Oleg Yelnikov, from the Department for Combating Organized Crime:

“In Russia, human trafficking as such can only be mentioned in connection with Chechnya. Before the counterterrorist operation was launched there, the trade in hostages-slaves had been really active there. Nowadays, this is absent, we have been freeing hostages. As for the rest of Russia, we have mainly been dealing with fraud and infringements of regulations about labor conditions. However, this is more likely to be a question of migration policy – all these people are having problems solely because they are illegal migrants. Our laws say nothing at all about human trafficking. We have articles setting out penalties for inducement into prostitution, abduction, unlawful deprivation of liberty. Quite often, there are situations when people go abroad or come to work in Russia but are given quite a different job from what they expected.”

BUDGET SHAKES BUDGET’S HAND

Rossiyskaya Gazeta, June 7, 2002, p. 2

At its meeting on June 6, the Cabinet decided to provide some material assistance to military personnel and other state-sector employees. Russian regions will be given financial aid from the federal government. All this will be done without delay: it was decided to allocate money from the 2002 budget, and some amendments will be made in order to do this.

As Prime Minister Mikhail Kasianov noted in opening the meeting, over the past year the Cabinet has undertaken additional social commitments, aimed at improving living standards. It was decided to raise wages for state-sector employees from December 2001. Moreover, the budgets of some regions are very unstable, and the federal government’s assistance is required. Spending on reforms to the judiciary will be made a separate budget item.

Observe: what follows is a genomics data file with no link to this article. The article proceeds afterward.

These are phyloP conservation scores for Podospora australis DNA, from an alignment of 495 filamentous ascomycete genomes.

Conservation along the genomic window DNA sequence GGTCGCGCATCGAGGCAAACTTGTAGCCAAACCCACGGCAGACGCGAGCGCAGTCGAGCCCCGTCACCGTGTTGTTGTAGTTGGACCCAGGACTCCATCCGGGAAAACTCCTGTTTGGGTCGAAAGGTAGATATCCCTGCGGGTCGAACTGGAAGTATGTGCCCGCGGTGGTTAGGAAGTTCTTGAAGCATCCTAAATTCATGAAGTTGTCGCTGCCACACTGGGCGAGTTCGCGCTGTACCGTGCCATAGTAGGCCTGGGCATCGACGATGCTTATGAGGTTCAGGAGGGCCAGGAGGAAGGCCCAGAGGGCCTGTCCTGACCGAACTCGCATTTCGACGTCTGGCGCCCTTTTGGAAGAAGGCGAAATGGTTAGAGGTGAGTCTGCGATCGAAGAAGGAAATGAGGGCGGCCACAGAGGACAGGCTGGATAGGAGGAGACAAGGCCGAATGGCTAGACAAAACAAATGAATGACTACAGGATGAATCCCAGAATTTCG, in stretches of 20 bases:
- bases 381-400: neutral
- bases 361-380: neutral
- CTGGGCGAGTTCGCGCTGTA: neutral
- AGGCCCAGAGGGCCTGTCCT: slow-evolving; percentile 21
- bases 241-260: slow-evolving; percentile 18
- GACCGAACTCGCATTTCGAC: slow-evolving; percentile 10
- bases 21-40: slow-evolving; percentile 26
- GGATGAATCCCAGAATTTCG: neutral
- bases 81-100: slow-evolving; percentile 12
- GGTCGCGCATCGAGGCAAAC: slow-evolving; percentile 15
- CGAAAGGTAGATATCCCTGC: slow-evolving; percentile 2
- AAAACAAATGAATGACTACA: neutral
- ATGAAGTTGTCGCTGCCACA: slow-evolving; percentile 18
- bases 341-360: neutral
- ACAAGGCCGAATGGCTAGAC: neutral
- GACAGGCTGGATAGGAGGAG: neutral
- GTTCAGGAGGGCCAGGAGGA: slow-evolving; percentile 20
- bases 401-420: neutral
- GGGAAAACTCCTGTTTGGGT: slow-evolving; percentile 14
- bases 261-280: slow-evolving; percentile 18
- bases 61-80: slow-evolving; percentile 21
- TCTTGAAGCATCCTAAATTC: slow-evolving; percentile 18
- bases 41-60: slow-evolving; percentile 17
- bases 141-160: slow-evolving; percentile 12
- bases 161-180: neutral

Deputy Prime Minister and Finance Minister Alexei Kudrin explained after the meeting that from July 1, only judges will be empowered to issue arrest warrants. It is necessary to increase the number of judges in order for the courts to be able to cope with their new duties.

At the start of the meeting, Kasianov named the sum of money the Cabinet will have to find in order to meet these objectives: 39 billion rubles. In Kudrin’s words, 20.5 billion rubles will be saved through so-called “deferred expenses,” and another 18 billion rubles by suspending the state debt.

As for the draft 2003 budget, about which there have been many rumors of late, Kudrin said it is planned to submit it to the Cabinet on June 10 and consider it at the next Cabinet meeting, scheduled for June 13. The draft budget is likely to be submitted to the Duma on August 26.

ANTI-SEMITES IN VORONEZH

Izvestia, June 7, 2002, p. 1

There has been an unexpected sequel to an accident which occurred on May 27 along Kiyevskoye Highway outside Moscow. The accident happened when Muscovite Tatiana Sapunova was attempting to dismantle a stand supporting a placard with anti-Semitic slogans; an explosive device had been planted under the stand. Last Wednesday there were many calls to the Voronezh Interior Affairs Department: the residents were reporting seeing placards with anti-Semitic slogans. The tablets were fixed on poles with heavy objects attached to the base, objects resembling explosive devices wrapped in cellophane. When people tried to take them apart, it turned out that mere bricks were made to look like explosives. Local police are stating that “there was no threat to public safety,” and the Voronezh Interior Affairs Department is not planning a serious investigation of the incident.

An escalation of inter-ethnic tension can be felt in Voronezh. The other day an anti-Semitic article was published in the Bereg newspaper, financed by the mayoral office. Voronezh Rabbi Nosson Vershubsky told us there had been no response from the authorities. Nationalists brutally beat up Vershubsky’s son in Moscow recently. Stands carrying placards here are similar to the one in the Moscow incident. “For us, Jews, this is a reminder of who we are. Will anything be changed, even if the criminals are found?”